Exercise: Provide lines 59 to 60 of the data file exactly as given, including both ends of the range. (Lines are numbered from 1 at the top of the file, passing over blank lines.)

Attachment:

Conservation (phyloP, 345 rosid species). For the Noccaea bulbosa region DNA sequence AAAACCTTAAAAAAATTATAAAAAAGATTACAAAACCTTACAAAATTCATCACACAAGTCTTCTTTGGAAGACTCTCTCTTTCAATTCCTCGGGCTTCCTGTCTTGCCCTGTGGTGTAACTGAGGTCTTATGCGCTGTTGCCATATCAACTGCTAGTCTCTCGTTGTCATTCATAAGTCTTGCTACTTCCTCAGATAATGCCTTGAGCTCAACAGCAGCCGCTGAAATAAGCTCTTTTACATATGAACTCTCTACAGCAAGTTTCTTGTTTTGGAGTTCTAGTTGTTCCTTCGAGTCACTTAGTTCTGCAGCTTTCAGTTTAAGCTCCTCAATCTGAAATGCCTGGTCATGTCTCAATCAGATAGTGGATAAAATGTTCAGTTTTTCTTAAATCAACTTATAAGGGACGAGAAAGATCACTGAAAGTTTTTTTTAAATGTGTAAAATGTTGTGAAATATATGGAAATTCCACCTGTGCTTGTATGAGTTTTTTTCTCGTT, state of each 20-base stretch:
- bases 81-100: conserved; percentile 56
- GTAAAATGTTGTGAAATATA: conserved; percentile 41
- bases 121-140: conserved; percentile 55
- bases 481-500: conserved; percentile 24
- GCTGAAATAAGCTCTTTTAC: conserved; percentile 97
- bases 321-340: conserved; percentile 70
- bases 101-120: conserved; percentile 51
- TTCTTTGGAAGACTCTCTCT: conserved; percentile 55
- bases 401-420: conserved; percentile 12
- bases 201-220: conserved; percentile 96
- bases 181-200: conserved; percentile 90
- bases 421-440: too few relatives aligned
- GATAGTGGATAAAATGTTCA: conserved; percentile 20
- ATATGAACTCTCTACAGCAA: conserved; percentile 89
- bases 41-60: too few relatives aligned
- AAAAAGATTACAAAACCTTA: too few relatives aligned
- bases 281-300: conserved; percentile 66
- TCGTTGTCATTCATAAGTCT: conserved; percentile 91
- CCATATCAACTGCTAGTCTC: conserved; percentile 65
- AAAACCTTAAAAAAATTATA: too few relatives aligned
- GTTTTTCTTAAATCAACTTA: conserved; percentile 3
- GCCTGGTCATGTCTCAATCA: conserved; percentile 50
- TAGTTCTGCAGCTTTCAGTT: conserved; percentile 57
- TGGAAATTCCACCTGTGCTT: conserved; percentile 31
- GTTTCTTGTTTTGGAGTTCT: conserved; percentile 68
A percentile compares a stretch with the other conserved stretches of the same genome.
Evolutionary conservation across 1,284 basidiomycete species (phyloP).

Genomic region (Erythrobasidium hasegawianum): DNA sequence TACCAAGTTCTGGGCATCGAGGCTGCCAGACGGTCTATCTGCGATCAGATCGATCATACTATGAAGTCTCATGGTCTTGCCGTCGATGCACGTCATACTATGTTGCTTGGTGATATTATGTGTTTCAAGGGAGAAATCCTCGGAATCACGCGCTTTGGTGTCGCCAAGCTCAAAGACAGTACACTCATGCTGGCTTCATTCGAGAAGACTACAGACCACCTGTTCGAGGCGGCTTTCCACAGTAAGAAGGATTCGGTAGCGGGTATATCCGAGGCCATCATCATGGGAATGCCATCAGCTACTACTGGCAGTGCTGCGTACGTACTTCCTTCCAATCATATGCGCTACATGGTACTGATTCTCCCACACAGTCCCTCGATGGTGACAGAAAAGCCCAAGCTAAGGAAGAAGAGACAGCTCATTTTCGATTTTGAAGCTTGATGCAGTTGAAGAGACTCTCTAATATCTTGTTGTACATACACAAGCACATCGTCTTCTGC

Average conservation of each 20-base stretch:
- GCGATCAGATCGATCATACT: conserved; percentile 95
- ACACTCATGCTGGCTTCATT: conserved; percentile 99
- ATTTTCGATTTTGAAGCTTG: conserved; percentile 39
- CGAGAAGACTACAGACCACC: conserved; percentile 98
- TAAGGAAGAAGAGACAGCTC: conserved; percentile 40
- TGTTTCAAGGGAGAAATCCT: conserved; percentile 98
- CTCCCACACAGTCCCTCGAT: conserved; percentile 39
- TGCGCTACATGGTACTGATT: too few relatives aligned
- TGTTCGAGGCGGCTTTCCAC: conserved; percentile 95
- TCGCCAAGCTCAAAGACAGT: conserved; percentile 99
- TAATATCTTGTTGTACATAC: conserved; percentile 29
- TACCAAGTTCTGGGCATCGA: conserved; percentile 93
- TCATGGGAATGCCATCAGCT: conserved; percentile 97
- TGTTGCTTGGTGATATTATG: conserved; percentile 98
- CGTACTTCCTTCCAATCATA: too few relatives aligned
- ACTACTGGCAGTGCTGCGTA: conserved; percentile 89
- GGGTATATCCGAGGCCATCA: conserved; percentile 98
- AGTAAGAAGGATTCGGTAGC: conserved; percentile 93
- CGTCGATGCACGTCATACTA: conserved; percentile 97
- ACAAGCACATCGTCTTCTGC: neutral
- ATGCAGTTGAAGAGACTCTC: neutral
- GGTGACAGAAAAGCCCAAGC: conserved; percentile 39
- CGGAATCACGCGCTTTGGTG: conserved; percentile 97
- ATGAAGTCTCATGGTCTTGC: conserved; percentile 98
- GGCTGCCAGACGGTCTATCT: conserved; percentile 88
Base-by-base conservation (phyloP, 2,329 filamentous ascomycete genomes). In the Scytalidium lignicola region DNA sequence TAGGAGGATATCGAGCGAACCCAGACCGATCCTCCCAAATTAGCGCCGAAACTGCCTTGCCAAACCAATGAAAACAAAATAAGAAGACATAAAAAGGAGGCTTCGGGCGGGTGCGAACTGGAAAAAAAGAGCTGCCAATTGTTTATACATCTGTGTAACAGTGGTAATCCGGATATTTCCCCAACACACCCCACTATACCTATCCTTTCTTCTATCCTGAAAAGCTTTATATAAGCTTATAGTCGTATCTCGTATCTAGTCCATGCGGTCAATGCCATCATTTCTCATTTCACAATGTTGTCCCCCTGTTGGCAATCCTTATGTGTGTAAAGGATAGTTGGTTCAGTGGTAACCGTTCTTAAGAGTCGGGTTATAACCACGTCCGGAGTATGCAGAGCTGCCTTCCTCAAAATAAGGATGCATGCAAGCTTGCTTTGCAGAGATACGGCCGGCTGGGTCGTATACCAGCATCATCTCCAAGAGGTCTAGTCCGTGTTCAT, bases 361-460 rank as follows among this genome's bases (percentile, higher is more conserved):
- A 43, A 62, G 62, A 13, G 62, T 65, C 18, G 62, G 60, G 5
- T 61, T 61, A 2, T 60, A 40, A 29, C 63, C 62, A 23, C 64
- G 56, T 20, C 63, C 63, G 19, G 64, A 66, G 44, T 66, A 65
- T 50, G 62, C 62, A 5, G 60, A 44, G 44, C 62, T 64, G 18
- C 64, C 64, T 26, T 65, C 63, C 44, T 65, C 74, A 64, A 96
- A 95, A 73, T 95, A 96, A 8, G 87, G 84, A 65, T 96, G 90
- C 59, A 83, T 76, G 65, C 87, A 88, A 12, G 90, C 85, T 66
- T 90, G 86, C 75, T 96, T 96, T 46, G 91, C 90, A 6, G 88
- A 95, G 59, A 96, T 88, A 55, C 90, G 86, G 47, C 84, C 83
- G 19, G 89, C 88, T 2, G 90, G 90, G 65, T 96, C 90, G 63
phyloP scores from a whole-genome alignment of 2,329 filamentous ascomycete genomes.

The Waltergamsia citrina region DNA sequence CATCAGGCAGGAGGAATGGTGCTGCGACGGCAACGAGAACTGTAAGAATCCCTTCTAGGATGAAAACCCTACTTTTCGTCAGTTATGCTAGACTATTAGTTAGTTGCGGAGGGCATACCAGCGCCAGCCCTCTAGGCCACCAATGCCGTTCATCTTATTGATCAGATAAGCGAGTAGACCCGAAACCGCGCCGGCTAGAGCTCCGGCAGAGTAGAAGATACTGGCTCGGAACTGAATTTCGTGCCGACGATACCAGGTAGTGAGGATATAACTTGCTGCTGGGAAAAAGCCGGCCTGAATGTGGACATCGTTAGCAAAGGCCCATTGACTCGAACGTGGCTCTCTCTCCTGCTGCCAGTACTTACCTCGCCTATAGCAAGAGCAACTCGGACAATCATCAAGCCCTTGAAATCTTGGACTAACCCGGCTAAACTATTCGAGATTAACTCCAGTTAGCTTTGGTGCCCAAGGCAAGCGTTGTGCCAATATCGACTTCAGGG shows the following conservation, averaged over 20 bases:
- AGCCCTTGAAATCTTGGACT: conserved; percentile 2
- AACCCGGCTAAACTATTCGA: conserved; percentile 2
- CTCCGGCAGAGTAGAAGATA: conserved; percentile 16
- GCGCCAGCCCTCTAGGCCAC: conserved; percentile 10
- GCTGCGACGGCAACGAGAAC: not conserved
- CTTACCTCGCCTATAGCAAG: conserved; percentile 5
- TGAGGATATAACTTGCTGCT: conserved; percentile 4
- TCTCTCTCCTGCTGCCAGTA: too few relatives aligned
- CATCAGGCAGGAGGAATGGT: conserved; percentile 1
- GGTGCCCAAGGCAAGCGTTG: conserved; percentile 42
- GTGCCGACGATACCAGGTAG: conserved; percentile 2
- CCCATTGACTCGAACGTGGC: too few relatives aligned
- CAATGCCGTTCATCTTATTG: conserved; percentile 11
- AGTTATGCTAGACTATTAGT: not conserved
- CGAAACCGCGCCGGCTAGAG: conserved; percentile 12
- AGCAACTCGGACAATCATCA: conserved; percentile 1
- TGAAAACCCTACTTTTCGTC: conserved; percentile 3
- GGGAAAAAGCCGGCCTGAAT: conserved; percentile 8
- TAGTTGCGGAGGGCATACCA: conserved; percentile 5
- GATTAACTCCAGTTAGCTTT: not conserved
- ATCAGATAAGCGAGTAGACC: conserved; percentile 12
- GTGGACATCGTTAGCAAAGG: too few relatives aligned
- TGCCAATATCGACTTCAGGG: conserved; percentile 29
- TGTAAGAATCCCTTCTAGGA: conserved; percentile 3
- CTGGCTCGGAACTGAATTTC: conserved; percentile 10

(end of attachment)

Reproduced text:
- G 56, T 20, C 63, C 63, G 19, G 64, A 66, G 44, T 66, A 65
- T 50, G 62, C 62, A 5, G 60, A 44, G 44, C 62, T 64, G 18